OpenSea, the NFT marketplace that valued itself at $13 billion after raising $300 earlier this month, has a fraud problem. The company said in a Twitter post on Thursday that more than 80% of NFTs created for free on its platform were either plagiarized from other artists or spam.
 The alarming figure is for tokens made using the free minting tool on OpenSea. Sports teams to have sold NFTs on the OpenSea marketplace include the Golden State Warriors, Boston Celtics and Washington Capitals—just to name a few. 
 OpenSea’s integrity issue comes amid a Barron’s report that says the White House is preparing to release a “national security” memorandum that will task federal agencies with regulating digital assets such as NFTs and cryptocurrencies. The sports world was recently burned by crypto fan token startup Iqoniq, which went into liquidation after missing millions in payments to its prushartners. 
 Alex Dreyfus, CEO of fellow crypto fan token platform Socios, said that Iqoniq “lied about their funding” and left more than $10 million in debt unpaid to its partnered clubs and leagues. “In 2022, there are 2 crypto companies spending money they don’t have, in football, motosports, etc and … will end up NOT PAYING and damaging again sports properties who don’t do enough due diligence,” Dreyfus wrote on LinkedIn. 
 Cracks in the crypto-verse are not yet slowing down the crypto craze in sports. On Friday, LeBron James announced a multi-year deal with to educate students in his I Promise school on blockchain technology. James’ Los Angeles Lakers, of course, now play at arena, while the upcoming Super Bowl will feature ads from both and FTX. Candy Digital, the NFT marketplace owned by Fanatics, just sold a Shohei Ohtani NFT for $100,000 — a record-breaking sale for a baseball-related non-fungible token.
Nike has deployed more than 1,000 robots to help process orders within its distribution centers. A recent post on Nike’s website detailed use of the robots alongside other innovations implemented by the company over the past two years due to the pandemic’s disruption of the global supply chain.
 The sportswear giant calls its automated workers “cobots” (short for collaborative robots) that assist Nike’s factory employees with sorting and packing products. The robots have helped Nike triple its digital order capacity in North America, Europe, the Middle East and Africa over the past two holiday seasons.
 “The challenges and constraints imposed by the pandemic have driven our teams to transform how we serve consumers through the implementation of new technology platforms, automation and process improvement in our operations,” Nike chief operating officer Andrew Campion said in a statement. 
 Prior to winter 2020, Nike’s North American production was centralized though its facilities in Memphis, TN. The company has since opened regional centers in Los Angeles, Bethlehem, Penn., and Dallas to diversify its operations. Nike’s new facilities have also been supported by demand-sensing and inventory optimization technology platforms that help predict consumer demand. 
 In a Jan. 6 earnings report, Nike said it lost about three months of production during the first quarter of fiscal 2022 because of government-mandated factory shutdowns in Vietnam and Indonesia due to Covid-19. During fiscal 2021, 51% of Nike footwear and 30% of Nike apparel was manufactured in Vietnam; while 24% of footwear and 12% of apparel was made in Indonesia. 
NBA All-Star Ben Simmons has joined NFT esports organization Perion DAO as a brand ambassador. Perion, a decentralized autonomous organization (DAO), includes NFT prizes within their games to reward higher-skilled players in a play-to-earn format. Simmons, an avid gamer, will help expand Perion’s user base as brand ambassador.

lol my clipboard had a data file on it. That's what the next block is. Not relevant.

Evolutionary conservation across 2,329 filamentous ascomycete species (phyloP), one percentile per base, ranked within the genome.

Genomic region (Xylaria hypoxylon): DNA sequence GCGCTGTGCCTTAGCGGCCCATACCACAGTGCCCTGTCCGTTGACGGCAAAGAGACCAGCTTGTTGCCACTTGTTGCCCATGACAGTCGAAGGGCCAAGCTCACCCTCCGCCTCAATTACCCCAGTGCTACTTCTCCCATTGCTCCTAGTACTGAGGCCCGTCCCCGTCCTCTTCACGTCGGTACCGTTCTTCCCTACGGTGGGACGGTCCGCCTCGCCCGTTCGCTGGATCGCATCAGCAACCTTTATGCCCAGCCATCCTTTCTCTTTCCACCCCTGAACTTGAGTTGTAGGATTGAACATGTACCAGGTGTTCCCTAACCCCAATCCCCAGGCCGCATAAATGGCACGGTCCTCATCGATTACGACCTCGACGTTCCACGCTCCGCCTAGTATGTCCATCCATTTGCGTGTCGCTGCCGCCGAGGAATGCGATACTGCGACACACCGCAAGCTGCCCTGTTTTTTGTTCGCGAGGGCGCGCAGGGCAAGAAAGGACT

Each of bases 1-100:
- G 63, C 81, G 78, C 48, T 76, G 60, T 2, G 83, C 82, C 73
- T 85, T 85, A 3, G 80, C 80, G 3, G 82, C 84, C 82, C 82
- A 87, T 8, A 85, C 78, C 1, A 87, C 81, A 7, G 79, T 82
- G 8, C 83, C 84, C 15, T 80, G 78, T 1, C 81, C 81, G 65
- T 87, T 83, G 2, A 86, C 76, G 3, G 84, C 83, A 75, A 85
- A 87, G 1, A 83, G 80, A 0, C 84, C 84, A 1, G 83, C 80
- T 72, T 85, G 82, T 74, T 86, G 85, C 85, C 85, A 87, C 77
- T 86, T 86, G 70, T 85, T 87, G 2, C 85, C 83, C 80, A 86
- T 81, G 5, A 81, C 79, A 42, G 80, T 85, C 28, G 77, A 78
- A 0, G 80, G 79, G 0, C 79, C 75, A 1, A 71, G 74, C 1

“What Perion is doing is so important when it comes to getting more people involved and unleashing the competitive spirit of gamers all over the world,” Simmons said in a statement.
 Simmons, disgruntled with the Sixers organization, has not played in an NBA game this season and has asked to be traded from Philadelphia. Simmons now joins fellow Australian-born NBA player Josh Giddey to sponsor an NFT gaming company, following Giddey’s partnership with Crypto Gaming United.
Global sports and entertainment advisory company Legends has bought data analytics and digital media company 4Front. Legends’ Global Technology Solutions division will now be headed by 4Front co-founders Josh Kritzler as its new co-president and COO, and Dan Migala as co-president and CRO.
 4Front brings with it a long list of customers in the sports world, having consulted with Chelsea FC, the Chicago Bears, New York Mets, Oklahoma City Thunder and the NCAA. Legends has provided technical solutions for major venues across the sports world, including SoFi Stadium, Yankee Stadium and AT&T Stadium. The company’s solutions span venue management, ticket sales and fan experiences. 
 Legends partnered with the Professional Fighters League last year and received an equity stake in the league. Legends will oversee sponsorship, ticketing sales and venue operations for the league, as well as help develop a training venue.
Blind and low-vision fans can follow Australian Open matches through a new audio livestream called Action Audio. The broadcast converts data from Hawk-Eye’s ball-monitoring system into sounds to decipher on-court action, such as where a ball is being hit, ball speed and the type of swing—paired alongside play-by-play commentary and crowd sounds from the TV broadcast.   
A high-pitched beep will ring to indicate a forehand and low-pitched beep for a backhand. Another sound will ring when a ball strikes the sideline or baseline—three blips mean the ball is close to the line, two blips when the ball is farther away from the line and one blip when the ball hits the center of the court. A loud jingle rings when a player strikes the ball, which gradually fades away as the ball travels.  
Sounds come through the left speaker when the ball hits the left side of the court and the right speaker for right-side hits, so it is imperative for a user to have headphones or speakers that separate sounds from the left and right ear. Action Audio was initially trialed during the 2021 Australian Open finals; this is the first year all matches will be livestreamed throughout the tournament.  
“Everything is like, oh, yes, this is the final piece that I’m missing,” Michael Marshall, a vision-impaired tennis fan from Melbourne, told The New York Times. “It gives you those cues that you never really had before.”
Tennis Australia partnered with digital design agency AKQA and Monash University to develop the 3D sound system. The Australian Open’s Action Audio has drawn listeners from about 70 countries, according to the NYT.
Machar Reid, head of innovation at Tennis Australia, told the Times that he’d like to see Action Audio integrated into broadcasts for other sports that use optical tracking systems. MLB uses Hawk-Eye cameras to power its Statcast system, as well as its automated ball-strike system being tested in the minor leagues. The NBA, WNBA, and NFL are among other leagues using Hawk-Eye’s cameras.